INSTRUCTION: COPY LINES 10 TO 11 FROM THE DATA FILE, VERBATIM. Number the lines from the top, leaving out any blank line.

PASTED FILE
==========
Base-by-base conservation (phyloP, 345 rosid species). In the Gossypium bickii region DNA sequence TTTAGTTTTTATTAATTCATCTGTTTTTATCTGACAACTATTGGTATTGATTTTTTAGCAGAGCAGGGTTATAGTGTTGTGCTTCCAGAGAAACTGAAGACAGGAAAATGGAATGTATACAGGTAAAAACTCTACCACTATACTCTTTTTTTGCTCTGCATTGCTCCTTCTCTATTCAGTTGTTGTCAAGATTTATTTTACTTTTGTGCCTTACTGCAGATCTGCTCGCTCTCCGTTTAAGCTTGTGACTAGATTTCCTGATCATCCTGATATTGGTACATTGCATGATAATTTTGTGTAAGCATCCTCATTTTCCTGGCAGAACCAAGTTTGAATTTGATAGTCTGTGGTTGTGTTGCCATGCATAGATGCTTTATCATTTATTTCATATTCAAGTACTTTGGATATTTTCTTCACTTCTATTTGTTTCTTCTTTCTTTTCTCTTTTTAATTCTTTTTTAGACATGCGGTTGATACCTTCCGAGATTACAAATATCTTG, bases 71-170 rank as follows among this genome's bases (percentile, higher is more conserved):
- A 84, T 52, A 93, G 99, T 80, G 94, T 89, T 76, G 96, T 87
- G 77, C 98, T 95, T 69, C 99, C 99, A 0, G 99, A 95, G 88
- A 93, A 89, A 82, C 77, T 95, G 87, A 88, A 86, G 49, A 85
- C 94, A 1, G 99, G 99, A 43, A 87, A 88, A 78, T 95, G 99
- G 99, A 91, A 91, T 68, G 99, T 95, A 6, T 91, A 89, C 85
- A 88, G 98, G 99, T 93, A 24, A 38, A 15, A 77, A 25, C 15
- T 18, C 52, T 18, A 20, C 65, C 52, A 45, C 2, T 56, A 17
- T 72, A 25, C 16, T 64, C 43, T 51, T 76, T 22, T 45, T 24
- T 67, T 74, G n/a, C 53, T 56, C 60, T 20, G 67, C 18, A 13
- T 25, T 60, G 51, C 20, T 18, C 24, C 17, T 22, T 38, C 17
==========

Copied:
- T 67, T 74, G n/a, C 53, T 56, C 60, T 20, G 67, C 18, A 13
- T 25, T 60, G 51, C 20, T 18, C 24, C 17, T 22, T 38, C 17